"The film misfires on a number of emotional and logical levels."
Big Fan wasn't for me. The film, starring Patton Oswalt, attempts to paint the portrait of an obsessed NY Giants fan, and the pathetic life he leads due to his fandom. The film misfires on a number of emotional and logical levels -- and it feels a lot like the movie you make if you don't watch sports and don't understand those who do. If you're looking for a tale of a fanatic you'd be a lot better off re-watching The Fan. It's not very good, but it feels a hell of a lot more honest than Big Fan.
We all know the people who suffer because of their teams. As a lifelong Miami Dolphins fan I've ended up disappointed every year of my life, but I keep coming back for more. The reason is a simple one, and one that Big Fan completely whiffs on. I keep coming back because of the sense of community. Come to think of it that's what keeps people coming back to churches, alumni groups, and book clubs too. It's not the thing that's important, it's the people you share it with. Patton Oswalt plays a guy who would be unrecognizable juxtaposed against the actual big fans I know.
Back to the lecture at hand, Patton lives with his mom, calls into late-night sports talk radio, and works in a parking garage booth. He has one friend, also a Giants fan, and they go to the stadium on game day to hang out in the parking lot. They don't go into the game, the merely watch it outside on a television hooked up to a car battery. Whaaa? Now, that's not to suggest that this sort of individual doesn't exist, as he most certainly does. The issue is calling your movie Big Fan, throwing an NFL jersey on him, and having that be the hook. But this guy was going to be an idiot no matter where you placed him. The same movie could be made about cinema fans, fans of Star Trek, or people who love poetry, because it has nothing to do with the medium itself. The movie takes pains to make this guy a Giants fan, and then completely misses what it is to be an actual fan. There was a great movie to be made about the crazed maniacs who pound six pints of beer before heading off to Monday Night Football. It's just that this movie doesn't bother with any of the truth behind the situation.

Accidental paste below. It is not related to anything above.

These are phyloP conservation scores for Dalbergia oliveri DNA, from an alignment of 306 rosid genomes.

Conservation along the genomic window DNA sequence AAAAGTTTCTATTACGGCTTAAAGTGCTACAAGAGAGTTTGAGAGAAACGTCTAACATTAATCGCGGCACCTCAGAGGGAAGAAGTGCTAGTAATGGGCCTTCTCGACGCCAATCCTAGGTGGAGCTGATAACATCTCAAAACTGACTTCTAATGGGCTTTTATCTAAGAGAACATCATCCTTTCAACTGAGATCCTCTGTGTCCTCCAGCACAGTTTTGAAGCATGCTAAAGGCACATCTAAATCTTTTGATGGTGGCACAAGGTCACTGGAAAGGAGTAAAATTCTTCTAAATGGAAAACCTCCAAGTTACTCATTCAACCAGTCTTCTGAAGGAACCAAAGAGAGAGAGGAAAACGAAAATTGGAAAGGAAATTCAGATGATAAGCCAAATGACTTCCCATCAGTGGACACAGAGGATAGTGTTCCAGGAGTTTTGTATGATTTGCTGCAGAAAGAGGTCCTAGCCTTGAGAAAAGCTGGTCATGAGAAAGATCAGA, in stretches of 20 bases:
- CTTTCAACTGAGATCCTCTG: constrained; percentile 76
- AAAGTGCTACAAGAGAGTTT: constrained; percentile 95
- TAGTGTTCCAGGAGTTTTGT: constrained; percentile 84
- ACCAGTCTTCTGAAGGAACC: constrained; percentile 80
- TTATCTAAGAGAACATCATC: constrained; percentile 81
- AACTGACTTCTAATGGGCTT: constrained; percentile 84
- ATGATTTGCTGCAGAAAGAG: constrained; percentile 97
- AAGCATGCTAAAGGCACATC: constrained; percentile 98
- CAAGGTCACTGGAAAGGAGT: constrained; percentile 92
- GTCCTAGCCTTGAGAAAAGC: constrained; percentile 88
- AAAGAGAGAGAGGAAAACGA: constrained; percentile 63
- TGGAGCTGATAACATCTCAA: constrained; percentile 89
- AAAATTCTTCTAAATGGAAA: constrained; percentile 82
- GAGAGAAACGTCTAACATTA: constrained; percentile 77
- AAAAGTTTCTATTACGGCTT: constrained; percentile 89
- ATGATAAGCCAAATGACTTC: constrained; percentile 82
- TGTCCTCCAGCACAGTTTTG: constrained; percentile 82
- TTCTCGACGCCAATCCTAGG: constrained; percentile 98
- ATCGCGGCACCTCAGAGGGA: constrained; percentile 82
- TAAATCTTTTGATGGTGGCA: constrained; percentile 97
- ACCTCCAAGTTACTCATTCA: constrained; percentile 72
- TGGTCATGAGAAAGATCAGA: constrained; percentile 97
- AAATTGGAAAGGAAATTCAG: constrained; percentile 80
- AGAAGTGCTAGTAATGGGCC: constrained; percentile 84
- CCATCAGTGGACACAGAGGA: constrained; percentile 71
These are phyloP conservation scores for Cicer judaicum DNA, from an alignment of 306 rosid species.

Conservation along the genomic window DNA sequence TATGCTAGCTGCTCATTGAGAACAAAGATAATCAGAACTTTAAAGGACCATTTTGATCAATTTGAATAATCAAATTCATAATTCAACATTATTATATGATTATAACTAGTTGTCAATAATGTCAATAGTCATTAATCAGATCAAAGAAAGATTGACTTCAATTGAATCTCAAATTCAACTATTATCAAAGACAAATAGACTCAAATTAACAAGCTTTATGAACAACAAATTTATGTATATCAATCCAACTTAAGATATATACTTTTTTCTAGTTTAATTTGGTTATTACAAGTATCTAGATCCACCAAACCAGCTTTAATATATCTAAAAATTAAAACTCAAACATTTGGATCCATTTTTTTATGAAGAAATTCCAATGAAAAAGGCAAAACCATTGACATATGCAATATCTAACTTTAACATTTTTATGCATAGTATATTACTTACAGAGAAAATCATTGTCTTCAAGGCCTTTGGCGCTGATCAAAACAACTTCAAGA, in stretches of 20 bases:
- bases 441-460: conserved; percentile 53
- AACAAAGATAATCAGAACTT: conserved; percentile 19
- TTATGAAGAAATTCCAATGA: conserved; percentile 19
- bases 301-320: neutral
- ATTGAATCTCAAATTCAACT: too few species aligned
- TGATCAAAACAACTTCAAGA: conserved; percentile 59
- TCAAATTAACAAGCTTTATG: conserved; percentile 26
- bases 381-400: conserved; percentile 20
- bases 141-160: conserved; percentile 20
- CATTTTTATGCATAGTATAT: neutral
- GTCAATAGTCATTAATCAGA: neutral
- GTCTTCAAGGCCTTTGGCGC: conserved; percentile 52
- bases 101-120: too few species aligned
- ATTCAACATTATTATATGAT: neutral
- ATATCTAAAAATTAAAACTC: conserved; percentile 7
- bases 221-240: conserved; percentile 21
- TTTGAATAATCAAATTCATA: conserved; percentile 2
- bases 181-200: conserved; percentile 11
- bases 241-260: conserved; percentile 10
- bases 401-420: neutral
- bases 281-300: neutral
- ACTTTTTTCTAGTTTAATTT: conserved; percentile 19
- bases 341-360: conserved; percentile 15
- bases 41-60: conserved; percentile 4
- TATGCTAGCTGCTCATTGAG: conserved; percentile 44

So I'm guessing that people who watch sports won't find much value here. People who don't watch sports, on the other hand, will be thrilled to have the stereotype confirmed that people who aren't like them are inferior. But everyone has to believe in something. Whether it's the Dolphins or Kate Hudson's early work, most people have a passion for something. But to pick the one fool out of the litter whose fandom is the least relevant thing about him seems pointless.